|Potsdam is a Berlin suburb with a
population of about a quarter million. In the 1700's many of the
Potsdam inhabitants were Dutch, and these shops used to be their homes,
in the Hollandische Viertel.
|Potsdam is best know for the Schoss
Sansouci and its associated park. Here are the steps leading up
to the San Souci palace itself.
Sans Souci (without worries) was built by Frederick the Great around 1745, using among others, the craftsmen who lived in the Dutch Quarter.
|A closer view of the Schloss
Sanssouci. This was NOT the site of the post-WW2 conference that
was held in Potsdam, That was a smaller, newer palace, Schloss
Cecilienhof, across town.
|Shortly after the palace was done, the
Schlosspark Sanssouci was started. Work on the 700 acre landscape
park continued for 150 years. Lots of statues, fountains, a
Chinese Tea House and Roman Baths grace the grounds.
|The Orangerie, dating to ~ 1860, was built
as a hostel for the king's guests.
|The Neues Palais was built as a cozy home
by Frederick the Great. It was last occupied by Kaiser Wilhelm,
until WWI went wrong. It is only two stories, with about 200
rooms, of which 80 are bed rooms. Some of the formal rooms are
entirely lined with marble.
|Jumping to Dresden, we see the interior
courtyard of the Zwinger, built in the 1860's for Augustus the
Strong. This is described as high German baroque. There are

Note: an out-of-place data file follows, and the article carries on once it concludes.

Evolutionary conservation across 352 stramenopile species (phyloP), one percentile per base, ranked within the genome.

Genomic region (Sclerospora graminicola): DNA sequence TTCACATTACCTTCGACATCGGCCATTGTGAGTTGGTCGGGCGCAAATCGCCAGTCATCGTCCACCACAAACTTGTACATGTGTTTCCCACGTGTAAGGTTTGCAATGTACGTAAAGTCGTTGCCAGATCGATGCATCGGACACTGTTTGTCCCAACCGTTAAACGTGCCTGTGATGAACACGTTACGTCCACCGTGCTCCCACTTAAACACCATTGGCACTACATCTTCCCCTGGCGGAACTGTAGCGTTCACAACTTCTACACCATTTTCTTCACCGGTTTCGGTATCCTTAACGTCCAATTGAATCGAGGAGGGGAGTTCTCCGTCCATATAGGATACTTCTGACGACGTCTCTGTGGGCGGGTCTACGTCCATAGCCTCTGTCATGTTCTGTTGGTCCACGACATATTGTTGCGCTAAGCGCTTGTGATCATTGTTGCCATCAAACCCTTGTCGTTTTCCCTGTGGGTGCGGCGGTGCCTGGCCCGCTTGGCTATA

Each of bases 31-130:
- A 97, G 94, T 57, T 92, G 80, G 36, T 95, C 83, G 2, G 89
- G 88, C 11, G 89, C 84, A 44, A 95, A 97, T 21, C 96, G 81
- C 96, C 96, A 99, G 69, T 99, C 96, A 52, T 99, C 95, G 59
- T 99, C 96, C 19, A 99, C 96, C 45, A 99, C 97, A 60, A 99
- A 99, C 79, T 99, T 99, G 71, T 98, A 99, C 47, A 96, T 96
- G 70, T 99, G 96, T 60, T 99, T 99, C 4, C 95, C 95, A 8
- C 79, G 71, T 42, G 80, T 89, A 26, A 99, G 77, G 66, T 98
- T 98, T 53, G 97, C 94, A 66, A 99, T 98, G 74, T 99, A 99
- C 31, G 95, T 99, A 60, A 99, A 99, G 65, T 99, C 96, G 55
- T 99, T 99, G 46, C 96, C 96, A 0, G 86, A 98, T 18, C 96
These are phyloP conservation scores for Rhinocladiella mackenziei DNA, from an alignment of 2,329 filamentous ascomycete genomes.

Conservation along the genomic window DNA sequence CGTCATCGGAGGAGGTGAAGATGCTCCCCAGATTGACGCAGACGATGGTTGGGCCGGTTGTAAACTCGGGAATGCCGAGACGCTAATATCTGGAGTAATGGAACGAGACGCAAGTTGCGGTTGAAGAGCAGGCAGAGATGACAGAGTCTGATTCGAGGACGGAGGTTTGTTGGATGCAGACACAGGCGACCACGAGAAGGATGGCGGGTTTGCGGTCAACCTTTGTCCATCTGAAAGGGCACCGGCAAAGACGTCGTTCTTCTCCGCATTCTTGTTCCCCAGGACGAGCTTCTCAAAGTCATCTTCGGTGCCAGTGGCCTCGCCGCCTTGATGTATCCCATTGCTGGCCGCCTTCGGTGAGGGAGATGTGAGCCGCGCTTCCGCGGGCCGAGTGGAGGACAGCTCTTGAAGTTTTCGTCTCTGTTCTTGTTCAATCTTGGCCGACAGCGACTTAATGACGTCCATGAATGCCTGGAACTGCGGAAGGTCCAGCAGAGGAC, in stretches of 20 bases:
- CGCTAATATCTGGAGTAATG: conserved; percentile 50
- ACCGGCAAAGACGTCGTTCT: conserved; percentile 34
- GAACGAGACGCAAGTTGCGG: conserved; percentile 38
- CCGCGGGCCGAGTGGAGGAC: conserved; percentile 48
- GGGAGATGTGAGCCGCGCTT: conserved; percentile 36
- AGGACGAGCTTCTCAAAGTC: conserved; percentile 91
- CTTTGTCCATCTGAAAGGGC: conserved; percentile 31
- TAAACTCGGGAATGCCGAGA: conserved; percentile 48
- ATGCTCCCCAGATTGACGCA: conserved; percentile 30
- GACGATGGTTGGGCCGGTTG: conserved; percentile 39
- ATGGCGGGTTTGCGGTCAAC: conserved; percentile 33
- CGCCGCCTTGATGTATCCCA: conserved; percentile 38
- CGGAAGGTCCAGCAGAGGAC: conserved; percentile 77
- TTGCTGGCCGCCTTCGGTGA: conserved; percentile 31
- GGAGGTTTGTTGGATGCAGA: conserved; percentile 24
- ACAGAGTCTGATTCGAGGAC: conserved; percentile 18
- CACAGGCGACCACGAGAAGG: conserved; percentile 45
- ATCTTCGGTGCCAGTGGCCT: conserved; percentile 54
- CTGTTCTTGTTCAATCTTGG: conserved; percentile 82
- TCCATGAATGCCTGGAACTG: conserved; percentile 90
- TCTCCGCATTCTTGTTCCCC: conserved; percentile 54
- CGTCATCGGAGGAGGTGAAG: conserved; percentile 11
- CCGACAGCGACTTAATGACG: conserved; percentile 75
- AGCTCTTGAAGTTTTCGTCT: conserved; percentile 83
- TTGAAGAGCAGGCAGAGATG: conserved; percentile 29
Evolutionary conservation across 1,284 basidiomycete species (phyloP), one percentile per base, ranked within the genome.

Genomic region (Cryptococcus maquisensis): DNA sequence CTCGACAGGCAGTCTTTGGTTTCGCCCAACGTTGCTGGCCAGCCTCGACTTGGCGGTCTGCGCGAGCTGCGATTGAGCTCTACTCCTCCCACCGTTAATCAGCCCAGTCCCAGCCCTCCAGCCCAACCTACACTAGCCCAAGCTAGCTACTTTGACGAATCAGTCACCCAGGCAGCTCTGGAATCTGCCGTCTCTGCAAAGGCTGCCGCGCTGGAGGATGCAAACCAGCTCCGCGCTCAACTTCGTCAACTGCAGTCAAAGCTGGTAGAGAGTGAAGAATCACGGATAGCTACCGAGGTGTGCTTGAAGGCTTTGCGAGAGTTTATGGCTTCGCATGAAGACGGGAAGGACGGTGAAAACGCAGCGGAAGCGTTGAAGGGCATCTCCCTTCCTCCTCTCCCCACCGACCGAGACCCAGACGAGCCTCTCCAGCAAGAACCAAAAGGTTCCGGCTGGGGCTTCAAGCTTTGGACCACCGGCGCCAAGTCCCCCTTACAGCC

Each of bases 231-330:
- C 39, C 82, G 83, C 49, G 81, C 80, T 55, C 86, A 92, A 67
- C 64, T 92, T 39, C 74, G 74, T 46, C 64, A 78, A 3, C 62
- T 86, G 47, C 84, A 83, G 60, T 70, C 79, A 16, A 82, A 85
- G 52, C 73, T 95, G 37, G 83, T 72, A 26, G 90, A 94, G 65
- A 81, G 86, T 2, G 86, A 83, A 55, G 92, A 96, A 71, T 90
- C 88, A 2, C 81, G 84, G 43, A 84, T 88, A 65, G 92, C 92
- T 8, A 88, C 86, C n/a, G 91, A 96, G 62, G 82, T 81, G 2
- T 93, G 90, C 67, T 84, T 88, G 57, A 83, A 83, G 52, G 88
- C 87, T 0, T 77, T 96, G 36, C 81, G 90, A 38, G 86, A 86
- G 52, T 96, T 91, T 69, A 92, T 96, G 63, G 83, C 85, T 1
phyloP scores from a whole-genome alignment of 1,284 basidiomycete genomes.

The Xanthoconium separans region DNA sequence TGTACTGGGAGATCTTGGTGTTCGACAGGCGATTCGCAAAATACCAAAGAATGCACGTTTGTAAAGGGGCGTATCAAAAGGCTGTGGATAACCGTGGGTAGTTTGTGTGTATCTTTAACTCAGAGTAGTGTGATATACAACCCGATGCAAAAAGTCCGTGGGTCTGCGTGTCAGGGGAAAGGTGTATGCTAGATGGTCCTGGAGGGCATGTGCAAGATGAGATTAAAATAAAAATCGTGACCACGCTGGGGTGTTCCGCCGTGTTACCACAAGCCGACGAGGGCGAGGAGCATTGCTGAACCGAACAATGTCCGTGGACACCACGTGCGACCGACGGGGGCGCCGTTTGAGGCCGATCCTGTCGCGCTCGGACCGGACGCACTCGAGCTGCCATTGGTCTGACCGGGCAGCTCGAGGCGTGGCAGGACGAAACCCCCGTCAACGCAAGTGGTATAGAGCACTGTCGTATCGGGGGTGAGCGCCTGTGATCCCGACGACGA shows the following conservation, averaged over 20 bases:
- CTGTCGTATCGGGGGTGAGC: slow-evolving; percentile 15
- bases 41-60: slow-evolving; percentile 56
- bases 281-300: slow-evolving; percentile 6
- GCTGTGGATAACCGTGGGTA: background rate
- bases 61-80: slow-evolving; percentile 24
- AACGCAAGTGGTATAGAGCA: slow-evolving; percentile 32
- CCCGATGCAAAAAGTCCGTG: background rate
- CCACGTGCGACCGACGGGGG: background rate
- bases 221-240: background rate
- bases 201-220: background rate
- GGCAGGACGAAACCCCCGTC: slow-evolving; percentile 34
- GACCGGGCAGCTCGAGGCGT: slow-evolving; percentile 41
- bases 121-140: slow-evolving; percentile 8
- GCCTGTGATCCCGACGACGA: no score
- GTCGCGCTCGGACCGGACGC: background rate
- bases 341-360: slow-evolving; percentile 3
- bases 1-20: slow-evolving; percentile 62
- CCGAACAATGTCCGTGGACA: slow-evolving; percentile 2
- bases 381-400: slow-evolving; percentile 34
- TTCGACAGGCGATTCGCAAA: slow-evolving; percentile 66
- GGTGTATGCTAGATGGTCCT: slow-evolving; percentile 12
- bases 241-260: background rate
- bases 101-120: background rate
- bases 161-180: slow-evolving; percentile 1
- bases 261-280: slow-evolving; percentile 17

a lot of Italian influences around, too.
|The Zwinger has three main gates, and this
one, the Kronentor (Crown gate) is about as baroque as they come.
|We all know that the bombing of Dresden was
devastating. Everywhere you look reconstruction continues.
This is the Frauenkirche, with its 77 foot diameter dome still under
reconstruction. Construction on the original started in 1726, and
the dome was completed in 1738. Destroyed in WW2, it was mostly a
pile of rubble until the $150M project was started in 1993.
|Of course, Dresden was under Russian
domination throughout the Cold War. Both here and in East Berlin,
you see lots of dull "modern" buildings with copper or bronze coated
windows. This passageway, part of the Renaissance palace,
contrasts with the Communist era office building behind.
|The Elbe River divides New Dresden from Old
Dresden. (New still means pretty old) In the summer of
2002, the Elbe rose about 20 feet above the level we see here.
|Finally, the pastries. Ah, the
pastries! This is the display case in the Cosel Palais, a
restaurant and tea shop. It was really hard to choose just one.
|This is the end.